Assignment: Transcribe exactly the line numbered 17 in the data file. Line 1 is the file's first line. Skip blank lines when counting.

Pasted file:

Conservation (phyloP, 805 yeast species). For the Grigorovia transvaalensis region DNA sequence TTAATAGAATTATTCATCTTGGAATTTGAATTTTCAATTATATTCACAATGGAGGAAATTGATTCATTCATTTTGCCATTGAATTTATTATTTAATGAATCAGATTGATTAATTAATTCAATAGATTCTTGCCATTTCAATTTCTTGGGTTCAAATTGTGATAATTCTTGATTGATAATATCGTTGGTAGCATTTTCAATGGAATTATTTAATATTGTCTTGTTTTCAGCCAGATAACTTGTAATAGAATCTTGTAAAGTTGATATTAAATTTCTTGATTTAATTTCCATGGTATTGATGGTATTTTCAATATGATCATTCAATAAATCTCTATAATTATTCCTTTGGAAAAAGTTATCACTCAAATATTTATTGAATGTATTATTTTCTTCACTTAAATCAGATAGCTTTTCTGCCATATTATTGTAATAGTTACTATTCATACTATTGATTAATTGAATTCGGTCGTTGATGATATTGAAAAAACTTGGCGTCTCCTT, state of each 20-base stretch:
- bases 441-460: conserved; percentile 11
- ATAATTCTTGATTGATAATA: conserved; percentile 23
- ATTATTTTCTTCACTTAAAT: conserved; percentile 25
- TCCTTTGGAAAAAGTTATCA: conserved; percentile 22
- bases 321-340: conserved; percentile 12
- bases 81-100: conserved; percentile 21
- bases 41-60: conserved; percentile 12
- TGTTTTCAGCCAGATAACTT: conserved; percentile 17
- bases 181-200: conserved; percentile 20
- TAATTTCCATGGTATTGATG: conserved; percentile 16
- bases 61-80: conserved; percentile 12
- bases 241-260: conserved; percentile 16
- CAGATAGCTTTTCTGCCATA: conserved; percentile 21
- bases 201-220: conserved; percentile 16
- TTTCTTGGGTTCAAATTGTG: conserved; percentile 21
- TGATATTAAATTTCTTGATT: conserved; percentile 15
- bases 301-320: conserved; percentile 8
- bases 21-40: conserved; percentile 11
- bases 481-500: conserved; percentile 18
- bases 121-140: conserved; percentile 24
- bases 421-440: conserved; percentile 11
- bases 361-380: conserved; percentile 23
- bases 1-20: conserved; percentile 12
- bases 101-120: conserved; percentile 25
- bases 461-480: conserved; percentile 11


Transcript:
- TGATATTAAATTTCTTGATT: conserved; percentile 15